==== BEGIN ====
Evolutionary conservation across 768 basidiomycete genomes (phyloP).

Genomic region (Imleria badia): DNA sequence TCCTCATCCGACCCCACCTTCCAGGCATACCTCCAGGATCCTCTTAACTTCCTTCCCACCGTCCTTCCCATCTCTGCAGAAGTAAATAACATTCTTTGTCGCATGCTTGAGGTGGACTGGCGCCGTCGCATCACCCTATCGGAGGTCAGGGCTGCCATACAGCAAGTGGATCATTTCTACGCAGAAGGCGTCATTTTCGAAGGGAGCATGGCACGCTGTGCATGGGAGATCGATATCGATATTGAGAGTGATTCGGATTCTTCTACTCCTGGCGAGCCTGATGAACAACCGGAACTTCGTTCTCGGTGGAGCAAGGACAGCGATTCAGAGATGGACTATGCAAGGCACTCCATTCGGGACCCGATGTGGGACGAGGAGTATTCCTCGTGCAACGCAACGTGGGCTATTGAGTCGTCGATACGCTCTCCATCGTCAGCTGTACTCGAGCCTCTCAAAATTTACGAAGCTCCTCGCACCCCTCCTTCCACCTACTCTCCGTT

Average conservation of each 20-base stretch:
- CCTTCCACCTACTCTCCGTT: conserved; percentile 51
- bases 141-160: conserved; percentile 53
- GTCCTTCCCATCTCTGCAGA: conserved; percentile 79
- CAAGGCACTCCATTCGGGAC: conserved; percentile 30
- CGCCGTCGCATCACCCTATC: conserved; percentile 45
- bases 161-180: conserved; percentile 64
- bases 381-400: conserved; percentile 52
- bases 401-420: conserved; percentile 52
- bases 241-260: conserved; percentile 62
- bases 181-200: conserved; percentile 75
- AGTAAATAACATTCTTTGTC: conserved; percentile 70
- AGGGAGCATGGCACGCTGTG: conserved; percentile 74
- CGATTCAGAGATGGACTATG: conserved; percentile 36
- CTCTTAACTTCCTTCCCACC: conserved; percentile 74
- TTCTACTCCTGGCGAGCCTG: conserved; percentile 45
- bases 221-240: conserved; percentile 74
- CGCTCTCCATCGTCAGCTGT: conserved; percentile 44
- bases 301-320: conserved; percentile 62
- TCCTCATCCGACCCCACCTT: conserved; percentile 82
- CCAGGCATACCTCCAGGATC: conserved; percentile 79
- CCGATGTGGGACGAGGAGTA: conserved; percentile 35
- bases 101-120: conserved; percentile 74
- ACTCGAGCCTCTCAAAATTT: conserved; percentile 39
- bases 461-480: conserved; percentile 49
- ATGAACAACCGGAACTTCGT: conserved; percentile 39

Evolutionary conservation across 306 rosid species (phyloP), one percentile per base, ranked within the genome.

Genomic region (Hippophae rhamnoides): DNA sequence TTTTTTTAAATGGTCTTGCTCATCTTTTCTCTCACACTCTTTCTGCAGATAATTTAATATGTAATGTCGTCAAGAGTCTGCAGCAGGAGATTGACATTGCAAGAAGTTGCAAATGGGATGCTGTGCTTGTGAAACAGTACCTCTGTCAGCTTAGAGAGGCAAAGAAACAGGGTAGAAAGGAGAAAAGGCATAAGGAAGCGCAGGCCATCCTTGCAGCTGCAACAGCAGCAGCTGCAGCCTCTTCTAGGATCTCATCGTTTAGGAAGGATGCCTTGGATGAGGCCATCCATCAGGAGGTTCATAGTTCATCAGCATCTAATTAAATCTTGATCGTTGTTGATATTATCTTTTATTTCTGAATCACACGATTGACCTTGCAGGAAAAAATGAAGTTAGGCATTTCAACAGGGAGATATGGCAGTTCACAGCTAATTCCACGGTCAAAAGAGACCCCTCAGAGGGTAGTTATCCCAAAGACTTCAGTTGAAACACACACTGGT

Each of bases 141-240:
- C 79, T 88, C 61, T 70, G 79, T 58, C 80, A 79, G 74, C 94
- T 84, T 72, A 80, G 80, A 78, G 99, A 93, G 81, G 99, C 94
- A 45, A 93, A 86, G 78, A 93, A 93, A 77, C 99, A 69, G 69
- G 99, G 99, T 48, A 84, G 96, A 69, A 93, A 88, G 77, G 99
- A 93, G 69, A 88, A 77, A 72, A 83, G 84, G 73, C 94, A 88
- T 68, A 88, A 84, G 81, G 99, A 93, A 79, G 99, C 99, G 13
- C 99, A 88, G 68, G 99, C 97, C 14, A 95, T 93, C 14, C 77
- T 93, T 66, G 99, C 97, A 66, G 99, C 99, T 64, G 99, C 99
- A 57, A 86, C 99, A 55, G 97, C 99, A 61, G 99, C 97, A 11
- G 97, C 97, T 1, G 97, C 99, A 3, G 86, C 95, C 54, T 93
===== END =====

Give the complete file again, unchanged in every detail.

Evolutionary conservation across 768 basidiomycete genomes (phyloP).

Genomic region (Imleria badia): DNA sequence TCCTCATCCGACCCCACCTTCCAGGCATACCTCCAGGATCCTCTTAACTTCCTTCCCACCGTCCTTCCCATCTCTGCAGAAGTAAATAACATTCTTTGTCGCATGCTTGAGGTGGACTGGCGCCGTCGCATCACCCTATCGGAGGTCAGGGCTGCCATACAGCAAGTGGATCATTTCTACGCAGAAGGCGTCATTTTCGAAGGGAGCATGGCACGCTGTGCATGGGAGATCGATATCGATATTGAGAGTGATTCGGATTCTTCTACTCCTGGCGAGCCTGATGAACAACCGGAACTTCGTTCTCGGTGGAGCAAGGACAGCGATTCAGAGATGGACTATGCAAGGCACTCCATTCGGGACCCGATGTGGGACGAGGAGTATTCCTCGTGCAACGCAACGTGGGCTATTGAGTCGTCGATACGCTCTCCATCGTCAGCTGTACTCGAGCCTCTCAAAATTTACGAAGCTCCTCGCACCCCTCCTTCCACCTACTCTCCGTT

Average conservation of each 20-base stretch:
- CCTTCCACCTACTCTCCGTT: conserved; percentile 51
- bases 141-160: conserved; percentile 53
- GTCCTTCCCATCTCTGCAGA: conserved; percentile 79
- CAAGGCACTCCATTCGGGAC: conserved; percentile 30
- CGCCGTCGCATCACCCTATC: conserved; percentile 45
- bases 161-180: conserved; percentile 64
- bases 381-400: conserved; percentile 52
- bases 401-420: conserved; percentile 52
- bases 241-260: conserved; percentile 62
- bases 181-200: conserved; percentile 75
- AGTAAATAACATTCTTTGTC: conserved; percentile 70
- AGGGAGCATGGCACGCTGTG: conserved; percentile 74
- CGATTCAGAGATGGACTATG: conserved; percentile 36
- CTCTTAACTTCCTTCCCACC: conserved; percentile 74
- TTCTACTCCTGGCGAGCCTG: conserved; percentile 45
- bases 221-240: conserved; percentile 74
- CGCTCTCCATCGTCAGCTGT: conserved; percentile 44
- bases 301-320: conserved; percentile 62
- TCCTCATCCGACCCCACCTT: conserved; percentile 82
- CCAGGCATACCTCCAGGATC: conserved; percentile 79
- CCGATGTGGGACGAGGAGTA: conserved; percentile 35
- bases 101-120: conserved; percentile 74
- ACTCGAGCCTCTCAAAATTT: conserved; percentile 39
- bases 461-480: conserved; percentile 49
- ATGAACAACCGGAACTTCGT: conserved; percentile 39

Evolutionary conservation across 306 rosid species (phyloP), one percentile per base, ranked within the genome.

Genomic region (Hippophae rhamnoides): DNA sequence TTTTTTTAAATGGTCTTGCTCATCTTTTCTCTCACACTCTTTCTGCAGATAATTTAATATGTAATGTCGTCAAGAGTCTGCAGCAGGAGATTGACATTGCAAGAAGTTGCAAATGGGATGCTGTGCTTGTGAAACAGTACCTCTGTCAGCTTAGAGAGGCAAAGAAACAGGGTAGAAAGGAGAAAAGGCATAAGGAAGCGCAGGCCATCCTTGCAGCTGCAACAGCAGCAGCTGCAGCCTCTTCTAGGATCTCATCGTTTAGGAAGGATGCCTTGGATGAGGCCATCCATCAGGAGGTTCATAGTTCATCAGCATCTAATTAAATCTTGATCGTTGTTGATATTATCTTTTATTTCTGAATCACACGATTGACCTTGCAGGAAAAAATGAAGTTAGGCATTTCAACAGGGAGATATGGCAGTTCACAGCTAATTCCACGGTCAAAAGAGACCCCTCAGAGGGTAGTTATCCCAAAGACTTCAGTTGAAACACACACTGGT

Each of bases 141-240:
- C 79, T 88, C 61, T 70, G 79, T 58, C 80, A 79, G 74, C 94
- T 84, T 72, A 80, G 80, A 78, G 99, A 93, G 81, G 99, C 94
- A 45, A 93, A 86, G 78, A 93, A 93, A 77, C 99, A 69, G 69
- G 99, G 99, T 48, A 84, G 96, A 69, A 93, A 88, G 77, G 99
- A 93, G 69, A 88, A 77, A 72, A 83, G 84, G 73, C 94, A 88
- T 68, A 88, A 84, G 81, G 99, A 93, A 79, G 99, C 99, G 13
- C 99, A 88, G 68, G 99, C 97, C 14, A 95, T 93, C 14, C 77
- T 93, T 66, G 99, C 97, A 66, G 99, C 99, T 64, G 99, C 99
- A 57, A 86, C 99, A 55, G 97, C 99, A 61, G 99, C 97, A 11
- G 97, C 97, T 1, G 97, C 99, A 3, G 86, C 95, C 54, T 93